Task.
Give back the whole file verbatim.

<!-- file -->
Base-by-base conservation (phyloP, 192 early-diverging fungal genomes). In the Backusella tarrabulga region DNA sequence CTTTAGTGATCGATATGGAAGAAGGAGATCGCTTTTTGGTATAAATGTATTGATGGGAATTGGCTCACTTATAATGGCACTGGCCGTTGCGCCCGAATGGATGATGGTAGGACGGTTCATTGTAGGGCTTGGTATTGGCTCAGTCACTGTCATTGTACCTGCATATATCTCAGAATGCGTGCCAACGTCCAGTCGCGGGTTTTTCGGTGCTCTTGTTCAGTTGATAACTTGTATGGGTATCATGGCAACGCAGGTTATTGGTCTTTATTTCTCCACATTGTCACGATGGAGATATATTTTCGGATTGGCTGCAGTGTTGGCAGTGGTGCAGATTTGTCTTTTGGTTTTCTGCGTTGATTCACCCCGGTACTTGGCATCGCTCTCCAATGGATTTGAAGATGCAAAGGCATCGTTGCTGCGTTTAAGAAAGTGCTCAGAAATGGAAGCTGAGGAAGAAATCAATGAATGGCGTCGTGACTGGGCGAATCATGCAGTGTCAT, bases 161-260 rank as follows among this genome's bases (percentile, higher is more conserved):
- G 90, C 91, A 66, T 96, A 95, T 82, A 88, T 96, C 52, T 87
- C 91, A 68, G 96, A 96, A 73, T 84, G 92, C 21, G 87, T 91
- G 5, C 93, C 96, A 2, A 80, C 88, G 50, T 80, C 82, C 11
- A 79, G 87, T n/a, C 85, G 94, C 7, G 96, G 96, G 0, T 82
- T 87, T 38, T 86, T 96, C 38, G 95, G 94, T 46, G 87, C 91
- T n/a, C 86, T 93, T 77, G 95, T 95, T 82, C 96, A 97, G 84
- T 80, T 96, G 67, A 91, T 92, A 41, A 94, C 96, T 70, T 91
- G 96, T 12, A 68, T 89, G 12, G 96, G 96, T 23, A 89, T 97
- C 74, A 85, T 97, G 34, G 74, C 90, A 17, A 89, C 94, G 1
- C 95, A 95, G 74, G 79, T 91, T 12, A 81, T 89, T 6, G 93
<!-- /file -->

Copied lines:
Base-by-base conservation (phyloP, 192 early-diverging fungal genomes). In the Backusella tarrabulga region DNA sequence CTTTAGTGATCGATATGGAAGAAGGAGATCGCTTTTTGGTATAAATGTATTGATGGGAATTGGCTCACTTATAATGGCACTGGCCGTTGCGCCCGAATGGATGATGGTAGGACGGTTCATTGTAGGGCTTGGTATTGGCTCAGTCACTGTCATTGTACCTGCATATATCTCAGAATGCGTGCCAACGTCCAGTCGCGGGTTTTTCGGTGCTCTTGTTCAGTTGATAACTTGTATGGGTATCATGGCAACGCAGGTTATTGGTCTTTATTTCTCCACATTGTCACGATGGAGATATATTTTCGGATTGGCTGCAGTGTTGGCAGTGGTGCAGATTTGTCTTTTGGTTTTCTGCGTTGATTCACCCCGGTACTTGGCATCGCTCTCCAATGGATTTGAAGATGCAAAGGCATCGTTGCTGCGTTTAAGAAAGTGCTCAGAAATGGAAGCTGAGGAAGAAATCAATGAATGGCGTCGTGACTGGGCGAATCATGCAGTGTCAT, bases 161-260 rank as follows among this genome's bases (percentile, higher is more conserved):
- G 90, C 91, A 66, T 96, A 95, T 82, A 88, T 96, C 52, T 87
- C 91, A 68, G 96, A 96, A 73, T 84, G 92, C 21, G 87, T 91
- G 5, C 93, C 96, A 2, A 80, C 88, G 50, T 80, C 82, C 11
- A 79, G 87, T n/a, C 85, G 94, C 7, G 96, G 96, G 0, T 82
- T 87, T 38, T 86, T 96, C 38, G 95, G 94, T 46, G 87, C 91
- T n/a, C 86, T 93, T 77, G 95, T 95, T 82, C 96, A 97, G 84
- T 80, T 96, G 67, A 91, T 92, A 41, A 94, C 96, T 70, T 91
- G 96, T 12, A 68, T 89, G 12, G 96, G 96, T 23, A 89, T 97
- C 74, A 85, T 97, G 34, G 74, C 90, A 17, A 89, C 94, G 1
- C 95, A 95, G 74, G 79, T 91, T 12, A 81, T 89, T 6, G 93